As you can see, you've got to be pretty creative as to why exactly your one true god has taken a back seat while various idols were set up in the holy places and the Temple in Jerusalem was destroyed. Pretty damn creative, actually.

I never noticed just how many "the Great"'s have been involved in this history. I think they may have been giving that epithet out a little too readily, in Judea...


Originally posted by CuteAngel
Pagans never oppressed the Jews, hell no! I guess you mis took the meaning of the word pagan, pagan means nature worship not idolatory or image worship. In ancient time people were not worshiping idols or images but worshiping nature.


Actually these religions all did worship idols, with the possibly exception of Zoroastrianism, which used fire as a focus for worship. I don't know whether you can consider that idolatry or not.


Originally posted by CuteAngelIt was when they took to worshiping idols and images did their god leave them and they were devastated and the jews were victorious


The Jews were never victorious. Not even against the Philistines.


Originally posted by CuteAngel
* Jesus says the soul is within you and once you identify the soul you identify yourself with God, which expalins about the kingdom of heaven being within the person. Abrahamic teaching says man's life is insignificant in front of God and we should not hesitate to kill if required for God's sake.
* Jesus teaching is spiritualism which says worship God in the form of the spirit but Abrahamic teaching is to do with following certain rituals rigidly applied.
* Jesus says initially there was existence and existence continues as existence cannot come from non existence. Abrahamic God says that we need to believe that from Non Existence only existence came.
* The gift of God is eternal life through Jesus christ. Ecclesistes says that A live Dog is better than a dead Lion as once dead we cannot get back the life.
As you can see a a few major differences in concepts. It would be wise to read through the Gospel Of Judas....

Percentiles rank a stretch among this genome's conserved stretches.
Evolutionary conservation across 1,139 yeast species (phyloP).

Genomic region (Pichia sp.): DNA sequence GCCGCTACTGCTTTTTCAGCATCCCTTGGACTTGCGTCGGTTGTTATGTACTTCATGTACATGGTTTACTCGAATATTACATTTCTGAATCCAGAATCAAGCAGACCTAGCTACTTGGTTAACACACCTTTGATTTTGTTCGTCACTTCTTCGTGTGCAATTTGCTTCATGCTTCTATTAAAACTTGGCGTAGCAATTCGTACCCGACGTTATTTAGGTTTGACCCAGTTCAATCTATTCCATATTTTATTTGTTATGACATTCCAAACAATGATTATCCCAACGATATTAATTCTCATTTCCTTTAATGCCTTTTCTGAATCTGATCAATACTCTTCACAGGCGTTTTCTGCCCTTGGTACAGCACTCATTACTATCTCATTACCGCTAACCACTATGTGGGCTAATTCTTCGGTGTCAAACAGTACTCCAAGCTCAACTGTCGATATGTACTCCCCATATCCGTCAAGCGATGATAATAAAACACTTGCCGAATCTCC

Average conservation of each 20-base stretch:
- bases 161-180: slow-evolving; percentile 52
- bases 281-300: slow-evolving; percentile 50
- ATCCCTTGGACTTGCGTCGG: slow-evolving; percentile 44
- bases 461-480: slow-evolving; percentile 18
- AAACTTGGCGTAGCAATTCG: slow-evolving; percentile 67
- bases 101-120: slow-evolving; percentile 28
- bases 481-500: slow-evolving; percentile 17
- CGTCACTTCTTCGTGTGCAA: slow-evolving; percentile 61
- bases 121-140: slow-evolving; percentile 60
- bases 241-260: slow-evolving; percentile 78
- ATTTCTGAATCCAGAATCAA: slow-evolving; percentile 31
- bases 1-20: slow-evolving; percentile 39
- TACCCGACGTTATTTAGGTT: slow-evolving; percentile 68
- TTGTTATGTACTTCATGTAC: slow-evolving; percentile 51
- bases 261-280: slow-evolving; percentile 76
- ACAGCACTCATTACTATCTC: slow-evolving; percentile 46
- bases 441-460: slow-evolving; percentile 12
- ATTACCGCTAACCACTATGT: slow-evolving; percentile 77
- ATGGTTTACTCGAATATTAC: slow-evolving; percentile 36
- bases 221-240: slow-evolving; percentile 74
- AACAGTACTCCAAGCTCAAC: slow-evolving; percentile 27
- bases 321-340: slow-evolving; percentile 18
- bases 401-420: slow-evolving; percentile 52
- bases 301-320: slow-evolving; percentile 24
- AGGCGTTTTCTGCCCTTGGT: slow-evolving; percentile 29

I agree with this assessment though. I do like Judas as the maligned 'favourite disciple', asked to do something hideous for love of his master.



posted on Jun, 1 2009 @ 05:43 PM
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Originally posted by Tyler 720
I cant help but be reminded of my favorite "story" of Jesus. The one were he attends church with a weapon, overturns furniture, and drives people away for the seemingly common practice of buying and selling. I know the story goes much deeper,but my point is Jesus himself showed violence, in a church none the less. Now if you believe the words spoken by Jesus,If you have seen the Son you have seen the Father, then there is God in the flesh showing violence(according to human law). What state prison or loony bin would you end up in if you went to a church and started overturning the book stores, gift shops, and kitchens selling sunday dinner?


You don't know the story very well. It's because they where sacrificing doves and lambs that where for sale on the street outside.



posted on Jun, 1 2009 @ 06:20 PM
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reply to post by The Last Man on Earth
 

Thus ushered in the Hellenistic period, where Greek religion was introduced (my favourite is the Statue of Zeus being erected on the Temple Mount by Antiochus IV Epiphanes).
The Jews were never victorious. Not even against the Philistines.

Why would you be so happy about the Temple being defiled? Do you hate Jews? Do you think we should worship statues?
The Maccabees ran Antiochus out and cleansed the Temple and we have Hanukkah that celebrates that event. We get Jesus out of this restoration, as the heir of the Hasmonean Dynasty, a Priest/King Messiah.



posted on Jun, 1 2009 @ 06:49 PM
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reply to post by CuteAngel
 

Most of the Kings, judges, prophets of OT were rather heroic and killed large number of men mercilessly, but giving an excuse for killing such large number of men as to say that it was to get rid of evil, I dont buy that....God is compassionate, he is love...not a brutal violent killer....
We can look at how God did not allow David to build His Temple and left it to his son because he was a "bloody" man.
The transfiguration can be thought of as an affirmation of Jesus' claims coming from two people who represent the Law and the Prophets.
Refer to my above post concerning the dynasty that Jesus could have claimed membership in to be made a literal King of the Jews. People were expecting such a thing, so Jesus had to refute those false Messianic predictions. He did it, not by directly attacking them, but by promoting the true meaning of the Kingdom of God.